Today, we’re celebrating International Women’s Day, with this year’s theme being Press for Progress. It couldn’t be more relevant at a time where issues like gender inequality and stereotypes in the workplace continue to make headlines across the UK and globally. But from time to time we need to stop and appreciate the progress we’ve made as well as the issues yet to resolve and renew motivation to help drive gender equality.
Women are beginning to make their mark on the tech industry in a big way. But it’s going to take continuous effort to keep things moving forward and to do this, we must continue to inspire the next generation of female digital leaders.
Each year, Computer Weekly compiles a list of the Most Influential Women in UK IT to celebrate and commend the incredible achievements of the industry’s most talented and driven females, so without further ado, here are the current top 5 influential women:
Sherry Coutu is one of Britain’s most successful angel investors, working and investing with entrepreneurs to use digital to develop marketplaces as well as working with students and teachers in education technology.
She advises and serves on the boards of companies, charities and institutions such as the London Stock Exchange, Cambridge University, Raspberry Pi and Zoopla.
As an angel investor, she has made direct angel investments in more than 50 companies and holds investments in three venture capital firms. She founded and chairs the not-for-profit Founders4schools.org.uk, and co-founded Silicon Valley Comes to the UK.
In 2017, Sarah Wilkinson was appointed the new CEO of NHS Digital. Prior to this, Wilkinson was the Chief Technology Officer at the Home Office, where she led many of the most critical IT systems supporting UK borders and policing.
Sarah was previously Managing Director and Head of Corporate Systems Technology at Credit Suisse for over two years, having previously worked at HSBC, UBS and Deutsche Bank in various senior IT roles. She also sits on Telefonica’s startup accelerator Wayra as a board adviser and is a non-executive director at the Police ICT Company.
Named as one of Computer Weekly’s Most Influential Women in UK IT Rising Stars in 2016, Carrie Anne Philbin leads strategy, CPD programmes and learning resources at the Raspberry Pi Foundation.
Carrie has worked to advance technology education in schools, acting as a board member for the Python Software Foundation and Computing At School (CAS) and chair of CAS #include to make computer science education accessible to all.
She is also a YouTuber, writer and secondary computing and ICT teacher and creates a number of online resources for teenagers to help them get started with Raspberry Pi technology. She has a YouTube series dedicated to making role models within the IT industry more visible to teenage girls.
Claire Cockerton is a serial entrepreneur and an industry leader in financial services. Cockerton is co-founder and ambassador of Innovate Finance, a City of London and Canary Wharf Group backed group promoting fintech startups.
She is founder and chairwoman of Entiq, a firm delivering innovation strategy and product development programmes for large corporates.
Claire also set the strategy and co-led the implementation of Level39, Europe’s largest technology accelerator dedicated to fintech, retail and smart cities technologies. She is an active member for Women in Tech, Tech London Advocates, Women Shift Digital, and is a member of the Mayor of London Tech Ambassador Group.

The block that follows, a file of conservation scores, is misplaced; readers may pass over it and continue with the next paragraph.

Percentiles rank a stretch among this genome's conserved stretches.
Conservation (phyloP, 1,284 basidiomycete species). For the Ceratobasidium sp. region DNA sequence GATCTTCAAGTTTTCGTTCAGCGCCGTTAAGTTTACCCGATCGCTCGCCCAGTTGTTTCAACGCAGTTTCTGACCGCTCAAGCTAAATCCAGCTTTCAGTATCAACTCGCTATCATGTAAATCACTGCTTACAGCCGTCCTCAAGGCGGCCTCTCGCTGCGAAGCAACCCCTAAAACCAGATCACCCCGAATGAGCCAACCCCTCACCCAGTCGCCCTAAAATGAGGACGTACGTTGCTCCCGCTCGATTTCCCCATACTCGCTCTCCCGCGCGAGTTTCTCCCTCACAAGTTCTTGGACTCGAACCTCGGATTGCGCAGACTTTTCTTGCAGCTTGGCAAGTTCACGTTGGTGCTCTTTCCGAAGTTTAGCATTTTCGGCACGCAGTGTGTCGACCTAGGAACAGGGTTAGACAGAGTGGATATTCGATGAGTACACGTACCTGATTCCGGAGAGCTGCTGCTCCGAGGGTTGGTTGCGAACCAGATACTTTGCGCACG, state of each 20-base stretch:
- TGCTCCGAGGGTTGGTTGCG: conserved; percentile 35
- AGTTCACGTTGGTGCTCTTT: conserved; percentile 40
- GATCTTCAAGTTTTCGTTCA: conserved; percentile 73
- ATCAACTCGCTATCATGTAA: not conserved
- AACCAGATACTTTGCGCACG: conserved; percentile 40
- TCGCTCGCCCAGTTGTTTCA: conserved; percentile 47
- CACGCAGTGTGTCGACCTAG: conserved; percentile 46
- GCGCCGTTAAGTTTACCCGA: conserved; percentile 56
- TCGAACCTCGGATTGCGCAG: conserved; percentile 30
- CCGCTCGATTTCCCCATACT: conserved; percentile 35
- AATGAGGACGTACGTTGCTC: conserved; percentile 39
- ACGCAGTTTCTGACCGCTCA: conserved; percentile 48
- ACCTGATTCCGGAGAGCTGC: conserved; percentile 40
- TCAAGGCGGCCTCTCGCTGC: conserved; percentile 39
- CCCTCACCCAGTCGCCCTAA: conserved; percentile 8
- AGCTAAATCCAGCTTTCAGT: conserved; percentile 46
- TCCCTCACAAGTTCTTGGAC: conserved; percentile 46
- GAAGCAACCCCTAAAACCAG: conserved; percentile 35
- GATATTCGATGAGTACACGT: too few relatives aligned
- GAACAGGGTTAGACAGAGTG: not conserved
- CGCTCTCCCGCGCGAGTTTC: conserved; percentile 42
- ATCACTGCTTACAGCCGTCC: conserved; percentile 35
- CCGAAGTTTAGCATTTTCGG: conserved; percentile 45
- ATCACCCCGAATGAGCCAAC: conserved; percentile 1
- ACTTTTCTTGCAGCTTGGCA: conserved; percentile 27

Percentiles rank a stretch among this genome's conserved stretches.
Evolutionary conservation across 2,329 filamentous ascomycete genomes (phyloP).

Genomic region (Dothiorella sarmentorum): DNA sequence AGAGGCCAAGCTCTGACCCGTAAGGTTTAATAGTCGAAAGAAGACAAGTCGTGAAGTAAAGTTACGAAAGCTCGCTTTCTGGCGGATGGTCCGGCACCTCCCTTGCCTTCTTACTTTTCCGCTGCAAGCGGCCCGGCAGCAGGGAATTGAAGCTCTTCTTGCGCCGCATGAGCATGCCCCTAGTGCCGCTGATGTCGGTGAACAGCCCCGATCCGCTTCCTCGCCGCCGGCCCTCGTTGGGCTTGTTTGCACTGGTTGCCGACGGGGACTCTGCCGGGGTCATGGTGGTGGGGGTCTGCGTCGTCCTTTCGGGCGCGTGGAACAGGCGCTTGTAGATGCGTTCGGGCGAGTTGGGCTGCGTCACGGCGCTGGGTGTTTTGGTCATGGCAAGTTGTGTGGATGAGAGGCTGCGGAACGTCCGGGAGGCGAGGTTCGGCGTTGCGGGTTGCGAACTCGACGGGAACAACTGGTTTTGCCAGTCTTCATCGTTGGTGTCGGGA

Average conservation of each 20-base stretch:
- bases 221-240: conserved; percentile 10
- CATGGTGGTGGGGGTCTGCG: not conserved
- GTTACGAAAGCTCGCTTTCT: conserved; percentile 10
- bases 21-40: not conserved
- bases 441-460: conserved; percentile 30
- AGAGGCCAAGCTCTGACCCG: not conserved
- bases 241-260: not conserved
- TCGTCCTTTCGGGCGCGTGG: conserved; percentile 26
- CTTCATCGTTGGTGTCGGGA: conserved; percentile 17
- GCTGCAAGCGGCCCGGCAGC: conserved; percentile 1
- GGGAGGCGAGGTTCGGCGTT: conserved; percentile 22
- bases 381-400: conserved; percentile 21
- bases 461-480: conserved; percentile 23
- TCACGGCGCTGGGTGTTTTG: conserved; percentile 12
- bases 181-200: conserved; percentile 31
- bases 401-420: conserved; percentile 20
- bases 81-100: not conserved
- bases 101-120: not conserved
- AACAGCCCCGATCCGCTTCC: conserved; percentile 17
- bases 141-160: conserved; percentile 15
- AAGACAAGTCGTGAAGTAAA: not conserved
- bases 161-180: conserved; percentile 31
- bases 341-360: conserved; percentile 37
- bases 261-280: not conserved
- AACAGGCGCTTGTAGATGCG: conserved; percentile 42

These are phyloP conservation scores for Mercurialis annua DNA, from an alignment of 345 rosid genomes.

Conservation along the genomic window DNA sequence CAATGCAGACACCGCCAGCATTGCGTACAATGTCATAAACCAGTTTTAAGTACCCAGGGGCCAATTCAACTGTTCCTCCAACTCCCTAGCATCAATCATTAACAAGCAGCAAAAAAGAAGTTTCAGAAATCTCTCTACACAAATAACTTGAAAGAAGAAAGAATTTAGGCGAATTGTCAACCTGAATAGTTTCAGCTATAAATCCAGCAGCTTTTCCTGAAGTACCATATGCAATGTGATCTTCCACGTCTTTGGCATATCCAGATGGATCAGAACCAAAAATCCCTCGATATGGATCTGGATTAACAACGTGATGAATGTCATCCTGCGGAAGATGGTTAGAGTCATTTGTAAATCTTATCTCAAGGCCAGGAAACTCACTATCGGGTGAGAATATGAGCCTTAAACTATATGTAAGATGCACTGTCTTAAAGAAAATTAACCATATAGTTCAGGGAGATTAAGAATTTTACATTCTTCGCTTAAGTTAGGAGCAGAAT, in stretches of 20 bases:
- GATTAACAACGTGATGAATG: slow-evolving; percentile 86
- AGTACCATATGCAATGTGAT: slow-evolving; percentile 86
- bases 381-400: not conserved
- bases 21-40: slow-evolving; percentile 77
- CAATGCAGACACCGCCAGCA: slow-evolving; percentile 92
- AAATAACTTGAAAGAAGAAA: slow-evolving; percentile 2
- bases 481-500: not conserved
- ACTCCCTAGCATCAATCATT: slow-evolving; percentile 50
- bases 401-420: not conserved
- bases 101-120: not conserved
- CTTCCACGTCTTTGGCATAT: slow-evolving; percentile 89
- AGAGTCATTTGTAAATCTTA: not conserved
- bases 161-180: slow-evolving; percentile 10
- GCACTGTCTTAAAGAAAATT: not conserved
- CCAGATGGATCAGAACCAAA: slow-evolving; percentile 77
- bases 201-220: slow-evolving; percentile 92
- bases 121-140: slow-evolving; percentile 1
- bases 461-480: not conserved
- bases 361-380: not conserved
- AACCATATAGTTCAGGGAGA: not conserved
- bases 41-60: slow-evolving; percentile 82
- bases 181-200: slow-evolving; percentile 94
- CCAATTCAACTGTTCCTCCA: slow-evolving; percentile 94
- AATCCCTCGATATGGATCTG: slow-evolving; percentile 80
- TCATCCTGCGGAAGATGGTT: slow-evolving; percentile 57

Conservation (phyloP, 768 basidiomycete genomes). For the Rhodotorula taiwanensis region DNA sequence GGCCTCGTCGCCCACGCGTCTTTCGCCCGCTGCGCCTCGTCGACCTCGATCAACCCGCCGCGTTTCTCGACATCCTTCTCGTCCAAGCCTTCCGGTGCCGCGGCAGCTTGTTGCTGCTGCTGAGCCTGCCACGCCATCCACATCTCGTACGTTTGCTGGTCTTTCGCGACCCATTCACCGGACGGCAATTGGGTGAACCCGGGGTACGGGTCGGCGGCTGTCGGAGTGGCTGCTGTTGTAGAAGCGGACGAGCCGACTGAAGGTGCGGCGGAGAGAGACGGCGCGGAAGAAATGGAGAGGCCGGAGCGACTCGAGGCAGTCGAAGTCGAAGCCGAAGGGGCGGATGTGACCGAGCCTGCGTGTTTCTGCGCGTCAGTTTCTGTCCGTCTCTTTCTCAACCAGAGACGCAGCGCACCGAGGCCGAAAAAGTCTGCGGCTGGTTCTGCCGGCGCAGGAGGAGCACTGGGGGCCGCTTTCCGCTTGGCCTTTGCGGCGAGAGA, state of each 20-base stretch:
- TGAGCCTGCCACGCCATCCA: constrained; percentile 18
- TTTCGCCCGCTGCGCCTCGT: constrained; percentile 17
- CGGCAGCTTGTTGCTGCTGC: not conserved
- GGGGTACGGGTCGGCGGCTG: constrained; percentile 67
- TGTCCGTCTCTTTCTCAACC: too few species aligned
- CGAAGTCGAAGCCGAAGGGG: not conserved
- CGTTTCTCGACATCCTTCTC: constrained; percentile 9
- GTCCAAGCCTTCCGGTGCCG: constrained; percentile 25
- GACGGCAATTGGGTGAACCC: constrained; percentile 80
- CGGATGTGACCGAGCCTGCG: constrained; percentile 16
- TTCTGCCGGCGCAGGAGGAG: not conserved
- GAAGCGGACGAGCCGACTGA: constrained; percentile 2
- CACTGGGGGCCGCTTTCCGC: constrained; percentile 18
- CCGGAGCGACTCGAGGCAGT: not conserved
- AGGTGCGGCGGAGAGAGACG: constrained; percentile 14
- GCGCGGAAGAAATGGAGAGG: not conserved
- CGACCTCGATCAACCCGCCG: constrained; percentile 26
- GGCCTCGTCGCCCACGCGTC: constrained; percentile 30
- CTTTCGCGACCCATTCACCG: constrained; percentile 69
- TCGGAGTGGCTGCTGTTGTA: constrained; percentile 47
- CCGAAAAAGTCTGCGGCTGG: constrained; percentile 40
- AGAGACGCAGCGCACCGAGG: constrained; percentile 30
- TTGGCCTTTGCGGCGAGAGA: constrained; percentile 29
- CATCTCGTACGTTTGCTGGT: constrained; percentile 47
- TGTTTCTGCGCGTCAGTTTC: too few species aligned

Most recently, Cockerton launched the 68,000ft2 Plex innovation hub at Here East in the Queen Elizabeth Olympic Park.
Chinyelu Onwurah is shadow minister for Industrial strategy, Science and Innovation. She led Labour’s pre-2015 election review of digital government policy. She was first elected at the 2010 general election as MP for Newcastle Upon Tyne Central.
A chartered engineer and former head of telecoms technology at UK telecoms regulator Ofcom, she is co-chair of the Parliamentary ICT forum (Pictfor) and former board member of the Parliamentary Office of Science and Technology (POST). She is an advocate for digital skills and digital enablement.
The incredible women in this list merely provides a snapshot into some of the amazing work carried out by women in the industry every day. If you’d like to read the full list, click here
To encourage the next generation of digital leaders, organisations across the UK have a responsibility to encourage and support both young girls and women in pursuing a career in the industry. Collectively, it is our responsibility to banish the gender stereotypes, create equal opportunities for women and show just how inspiring, invigorating and rewarding a career in technology could be. But often irreparable damage has already been done before women start making career choices so addressing the route of the problem starts during early education.
The education sector now has a responsibility to help children view technology as a tool to solve problems rather than technology as an end. We need to ensure that students are taught computer science more broadly within secondary schools and can access more interesting tasks rather than a course of basic, and mundane IT skills. The UK curriculum now mandates computer programming, but schools are struggling to provide quality instruction. As more girls gain exposure to the world of coding and understand its huge potential for application in the wider world, more girls will consider a career in tech. It is also important to demonstrate how technology can be applied in real life, from fashion and architecture, to medicine and entertainment. By learning the role that technology plays in different sectors, students can better understand how a career in technology opens up many doors.
To find out how our ANS Apprenticeship scheme is encouraging more women to pursue a career in technology, read our interview with Technical Analyst Apprentice, Kirsty Fitzpatrick.